The industry has made no clear move to embrace cleaning alternatives, such as irradiation, or form a group similar to the California Leafy Greens Marketing Agreement, which began in the aftermath of the 2006 spinach E. coli outbreak. It is up to each sprout grower to follow food safety guidelines. That’s risky.

The sprout industry needs to do everything it can to ship safe product and prove it to consumers and fellow produce companies.

At this point, they’re not doing that.
 

Most don’t do the Dracula when sneezing or coughing

Observational research is so much more meaningful – either direct or with video – than self-reported surveys. Of course, everyone says they wash their hands, but they don’t.

Same with blowing the nose or coughing. Health types have been promoting the Dracula-move – expelling your inner germs into the crook of your arm – but when medical students secretly watched hundreds of people cough or sneeze at a train station, a shopping mall and a hospital in New Zealand, most people failed to properly prevent an airborne explosion of infectious germs.

The work was done in the capital city of Wellington over two weeks last August, at the tail end of a worrisome but fairly mild wave of swine flu illnesses. It was a time when the pandemic was international news, and public health campaigns were telling children and adults to be careful about spreading the virus.

The good news is that about three of every four people tried to cover their cough or sneeze, in at least a token attempt to prevent germs from flying through the air.

The bad news is that most people — about two of three — used their hands to do it.

Study author Nick Wilson, an associate professor of public health at the Otago University campus in Wellington, said,

"When you cough into your hands, you cover your hand in virus. Then you touch doorknobs, furniture and other things. And other people touch those and get viruses that way.”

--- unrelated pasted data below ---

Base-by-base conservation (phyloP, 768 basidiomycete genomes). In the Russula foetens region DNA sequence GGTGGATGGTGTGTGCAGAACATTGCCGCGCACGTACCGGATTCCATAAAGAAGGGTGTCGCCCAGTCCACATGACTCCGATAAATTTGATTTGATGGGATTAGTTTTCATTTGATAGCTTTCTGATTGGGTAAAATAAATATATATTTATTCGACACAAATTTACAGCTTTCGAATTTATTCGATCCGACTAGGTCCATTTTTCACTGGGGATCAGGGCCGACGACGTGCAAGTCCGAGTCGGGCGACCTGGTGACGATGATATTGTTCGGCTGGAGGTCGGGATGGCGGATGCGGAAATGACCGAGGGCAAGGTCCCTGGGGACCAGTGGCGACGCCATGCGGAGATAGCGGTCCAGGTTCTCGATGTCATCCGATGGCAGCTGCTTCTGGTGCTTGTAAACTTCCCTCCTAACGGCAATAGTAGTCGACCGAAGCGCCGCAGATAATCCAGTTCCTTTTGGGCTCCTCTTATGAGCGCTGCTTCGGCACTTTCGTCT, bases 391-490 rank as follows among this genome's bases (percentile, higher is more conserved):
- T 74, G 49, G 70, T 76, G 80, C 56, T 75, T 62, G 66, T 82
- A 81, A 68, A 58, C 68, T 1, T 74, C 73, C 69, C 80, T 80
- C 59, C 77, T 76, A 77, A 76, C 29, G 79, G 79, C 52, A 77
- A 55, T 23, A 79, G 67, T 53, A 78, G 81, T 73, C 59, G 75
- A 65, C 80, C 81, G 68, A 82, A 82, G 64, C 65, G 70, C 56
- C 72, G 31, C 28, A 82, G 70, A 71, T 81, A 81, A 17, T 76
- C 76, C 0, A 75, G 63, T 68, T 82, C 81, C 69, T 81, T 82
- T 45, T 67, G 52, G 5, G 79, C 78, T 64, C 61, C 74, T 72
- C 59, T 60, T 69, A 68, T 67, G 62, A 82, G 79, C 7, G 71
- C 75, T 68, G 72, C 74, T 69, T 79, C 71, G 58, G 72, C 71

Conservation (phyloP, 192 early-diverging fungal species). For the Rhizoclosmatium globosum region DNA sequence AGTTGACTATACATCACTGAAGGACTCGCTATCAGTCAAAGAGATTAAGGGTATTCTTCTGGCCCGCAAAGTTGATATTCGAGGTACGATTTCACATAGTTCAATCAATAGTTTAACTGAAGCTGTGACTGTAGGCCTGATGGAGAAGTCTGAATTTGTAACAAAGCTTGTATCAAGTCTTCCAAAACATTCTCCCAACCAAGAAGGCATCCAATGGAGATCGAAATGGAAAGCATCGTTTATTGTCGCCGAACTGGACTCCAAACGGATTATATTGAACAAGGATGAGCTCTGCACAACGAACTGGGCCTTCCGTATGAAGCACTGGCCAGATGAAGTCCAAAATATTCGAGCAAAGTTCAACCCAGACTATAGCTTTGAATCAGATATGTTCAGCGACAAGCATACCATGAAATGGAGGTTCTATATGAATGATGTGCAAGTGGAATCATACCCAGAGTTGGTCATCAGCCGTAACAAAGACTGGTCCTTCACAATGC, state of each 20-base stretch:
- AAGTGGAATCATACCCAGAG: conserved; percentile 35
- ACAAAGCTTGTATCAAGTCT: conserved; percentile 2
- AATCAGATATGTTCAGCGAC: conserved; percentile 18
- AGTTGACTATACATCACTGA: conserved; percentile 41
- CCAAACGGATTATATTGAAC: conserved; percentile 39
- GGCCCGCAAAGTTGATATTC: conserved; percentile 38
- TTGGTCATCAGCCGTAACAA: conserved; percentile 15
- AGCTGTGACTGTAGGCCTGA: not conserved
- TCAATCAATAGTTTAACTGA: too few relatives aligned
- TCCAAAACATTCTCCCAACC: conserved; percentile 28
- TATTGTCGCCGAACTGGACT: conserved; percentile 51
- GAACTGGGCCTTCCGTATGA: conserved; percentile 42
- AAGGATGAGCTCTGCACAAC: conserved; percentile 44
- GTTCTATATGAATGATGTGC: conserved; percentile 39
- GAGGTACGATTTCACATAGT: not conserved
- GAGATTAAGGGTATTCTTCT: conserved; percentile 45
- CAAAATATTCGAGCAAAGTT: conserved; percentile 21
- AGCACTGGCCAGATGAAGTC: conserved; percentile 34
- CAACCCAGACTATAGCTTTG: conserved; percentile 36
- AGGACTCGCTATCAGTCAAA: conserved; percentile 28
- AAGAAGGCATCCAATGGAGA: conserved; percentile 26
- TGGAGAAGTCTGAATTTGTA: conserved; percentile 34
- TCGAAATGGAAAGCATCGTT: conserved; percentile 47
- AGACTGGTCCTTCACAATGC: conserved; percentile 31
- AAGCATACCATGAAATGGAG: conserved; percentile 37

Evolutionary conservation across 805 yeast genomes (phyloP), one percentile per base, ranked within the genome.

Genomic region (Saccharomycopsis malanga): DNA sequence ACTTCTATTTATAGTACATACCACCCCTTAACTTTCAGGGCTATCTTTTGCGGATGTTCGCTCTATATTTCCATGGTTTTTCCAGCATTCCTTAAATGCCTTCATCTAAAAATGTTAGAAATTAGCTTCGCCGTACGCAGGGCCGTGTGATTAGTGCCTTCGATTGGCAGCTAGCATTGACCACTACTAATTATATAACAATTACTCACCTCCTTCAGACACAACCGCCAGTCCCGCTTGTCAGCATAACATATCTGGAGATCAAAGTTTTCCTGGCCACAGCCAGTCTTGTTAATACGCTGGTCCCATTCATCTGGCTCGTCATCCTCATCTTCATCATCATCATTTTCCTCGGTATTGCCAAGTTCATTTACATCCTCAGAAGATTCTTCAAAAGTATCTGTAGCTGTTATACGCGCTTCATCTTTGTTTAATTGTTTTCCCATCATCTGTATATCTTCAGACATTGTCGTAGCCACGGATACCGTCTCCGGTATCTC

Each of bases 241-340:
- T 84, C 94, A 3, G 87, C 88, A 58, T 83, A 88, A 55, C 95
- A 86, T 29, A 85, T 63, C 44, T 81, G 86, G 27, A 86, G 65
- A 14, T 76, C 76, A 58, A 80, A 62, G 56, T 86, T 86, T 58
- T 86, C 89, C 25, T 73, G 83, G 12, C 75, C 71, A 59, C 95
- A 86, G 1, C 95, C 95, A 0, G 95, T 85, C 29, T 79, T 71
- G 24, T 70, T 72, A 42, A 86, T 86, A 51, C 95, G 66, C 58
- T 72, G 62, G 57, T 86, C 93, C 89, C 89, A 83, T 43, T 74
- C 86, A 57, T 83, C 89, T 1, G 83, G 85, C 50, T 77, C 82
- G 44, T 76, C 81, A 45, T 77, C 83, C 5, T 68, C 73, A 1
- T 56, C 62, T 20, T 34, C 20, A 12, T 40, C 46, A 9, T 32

Only 1 in 77 pulled the Dracula move, and about 1 in 30 used a tissue or hankerchief.

The researchers didn’t report numbers on this, but several times they saw people spit on the floor, including at the hospital.

Wilson’s team logged 384 sneezes and coughs.
 

Vancouver Island doctors – 18 per cent wash their hands

It was awesome when the Canadian women won ice hockey gold at the winter Olympics in Vancouver earlier this year – or for my World Cup obsessed South American students, the what Olympics? – and OK when the Canadian men won gold, but I still say Vancouver is a dump of a town. Always has been.

A new study reported by the Vancouver Sun found that failed handwashing audits for health-care facilities within the Vancouver Island Health Authority produced "disappointing" and "unacceptable" results, according to the head of patient safety.

Doctors were the worst, with a compliance rate of 18 per cent (same percentage seen in other studies).

The health authority improved over last year’s scores of 15 per cent, but, considering the intensive handwashing campaign launched in the face of H1N1 influenza and the increasing number of outbreaks at various facilities, staff members need to do better, according to Dr. Martin Wale, executive medical director of quality and patient safety.